The relative risk seemed to vary by the specific drug — for example, 2.16 times higher for quetiapine fumarate compared with non-treatment, 2.46 for risperidone, 2.79 for olanzapine, and 5.08 for haloperidol. First-generation or "typical" antipsychotics, which include haloperidol, collectively were associated with about 50 percent greater relative mortality risk, compared to more recently developed "atypical" antipsychotics such as risperidone and quetiapine.
Antipsychotic drugs have a variety of potential side-effects, including reduced alertness, increased risks of diabetes and heart disease, decreased blood pressure, and–with longer-term use — movement disorders that can resemble those seen in Parkinson’s. The initial FDA warnings were based on findings of increased strokes among antipsychotic users. But researchers still do not fully understand why these drugs are linked to higher mortality in certain patient groups. "In this study we looked at the dataset for clues," said Weintraub, "but the most common cause of death listed was ‚Parkinson’s disease‘ — so there really wasn’t anything that pointed to a specific cause or mechanism."
He and his colleagues are now conducting a follow-up study that might shed more light on that mechanism. They will examine the same VA database, looking not at mortality but at "morbidity" — disease diagnoses, injuries and other new episodes of ill-health–among Parkinson’s patients taking antipsychotic drugs, comparing them with the same matched controls.
For the present, Weintraub suggests that neurologists and other physicians should prescribe antipsychotics to Parkinson’s patients only after looking for other possible solutions, such as treating any co-morbid medical conditions associated with psychosis, reducing the dosage of dopamine replacement therapies, and simply managing the psychosis without antipsychotics.
"Antipsychotics should be used in these patients only when the psychosis is of clinical significance, and patients probably should not be left on these drugs long-term without re-evaluation," Weintraub said.
Other co-authors of the study were Jayne Wilkinson and Eugenia Mamikonyan of Penn and the Philadelphia VA; Claire Chiang, Hyungjin Myra Kim, Barbara Stanislawski, and Helen C. Kales of the University of Michigan and the VA Ann Arbor Healthcare System; and Connie Marras of the University of Toronto.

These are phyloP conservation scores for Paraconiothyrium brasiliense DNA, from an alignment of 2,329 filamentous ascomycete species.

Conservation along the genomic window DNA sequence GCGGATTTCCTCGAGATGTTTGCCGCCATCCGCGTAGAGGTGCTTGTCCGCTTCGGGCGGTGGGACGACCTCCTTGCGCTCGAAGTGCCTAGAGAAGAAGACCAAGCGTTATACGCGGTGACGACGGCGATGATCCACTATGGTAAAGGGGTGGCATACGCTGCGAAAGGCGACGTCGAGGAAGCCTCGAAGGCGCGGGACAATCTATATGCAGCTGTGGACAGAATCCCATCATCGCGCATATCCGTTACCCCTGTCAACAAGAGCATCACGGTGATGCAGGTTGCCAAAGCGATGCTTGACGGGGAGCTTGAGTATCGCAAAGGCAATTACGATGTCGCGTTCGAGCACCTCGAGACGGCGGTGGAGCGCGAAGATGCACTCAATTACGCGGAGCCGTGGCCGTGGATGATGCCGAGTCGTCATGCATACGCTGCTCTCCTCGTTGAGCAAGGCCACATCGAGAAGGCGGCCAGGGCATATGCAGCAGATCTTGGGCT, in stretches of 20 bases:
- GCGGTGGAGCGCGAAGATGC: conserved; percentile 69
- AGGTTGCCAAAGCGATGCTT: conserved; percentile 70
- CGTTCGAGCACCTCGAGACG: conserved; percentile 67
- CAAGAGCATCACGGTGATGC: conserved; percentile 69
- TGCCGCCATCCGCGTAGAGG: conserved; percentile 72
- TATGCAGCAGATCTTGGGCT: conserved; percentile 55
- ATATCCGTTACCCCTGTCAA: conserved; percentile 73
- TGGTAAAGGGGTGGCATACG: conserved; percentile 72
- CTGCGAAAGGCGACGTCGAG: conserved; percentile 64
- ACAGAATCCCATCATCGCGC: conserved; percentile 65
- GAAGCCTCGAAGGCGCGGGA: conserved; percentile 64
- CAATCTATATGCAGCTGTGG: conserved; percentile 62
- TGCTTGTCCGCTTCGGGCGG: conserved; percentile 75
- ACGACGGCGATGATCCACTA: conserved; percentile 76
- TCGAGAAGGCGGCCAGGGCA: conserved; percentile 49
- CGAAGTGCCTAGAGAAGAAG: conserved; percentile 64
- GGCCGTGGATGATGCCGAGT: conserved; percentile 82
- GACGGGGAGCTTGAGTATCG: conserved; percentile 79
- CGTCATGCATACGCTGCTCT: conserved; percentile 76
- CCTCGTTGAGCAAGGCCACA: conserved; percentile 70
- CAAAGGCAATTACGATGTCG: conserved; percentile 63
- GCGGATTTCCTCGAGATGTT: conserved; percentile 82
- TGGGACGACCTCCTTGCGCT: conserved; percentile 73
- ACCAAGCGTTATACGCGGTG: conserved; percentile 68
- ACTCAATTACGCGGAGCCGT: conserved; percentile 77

Funding was provided by the Veterans Health Administration (IIR 12-144-2).
Penn Medicine is one of the world’s leading academic medical centers, dedicated to the related missions of medical education, biomedical research, and excellence in patient care. Penn Medicine consists of the Raymond and Ruth Perelman School of Medicine at the University of Pennsylvania (founded in 1765 as the nation’s first medical school) and the University of Pennsylvania Health System, which together form a $5.3 billion enterprise.
The Perelman School of Medicine has been ranked among the top five medical schools in the United States for the past 18 years, according to U.S. News & World Report’s survey of research-oriented medical schools. The School is consistently among the nation’s top recipients of funding from the National Institutes of Health, with $373 million awarded in the 2015 fiscal year.
The University of Pennsylvania Health System’s patient care facilities include: The Hospital of the University of Pennsylvania and Penn Presbyterian Medical Center — which are recognized as one of the nation’s top "Honor Roll" hospitals by U.S. News & World Report — Chester County Hospital; Lancaster General Health; Penn Wissahickon Hospice; and Pennsylvania Hospital — the nation’s first hospital, founded in 1751. Additional affiliated inpatient care facilities and services throughout the Philadelphia region include Chestnut Hill Hospital and Good Shepherd Penn Partners, a partnership between Good Shepherd Rehabilitation Network and Penn Medicine. Penn Medicine is committed to improving lives and health through a variety of community-based programs and activities. In fiscal year 2015, Penn Medicine provided $253.3 million to benefit our community.
University of Pennsylvania School of Medicine, 22.03.2016 (tB).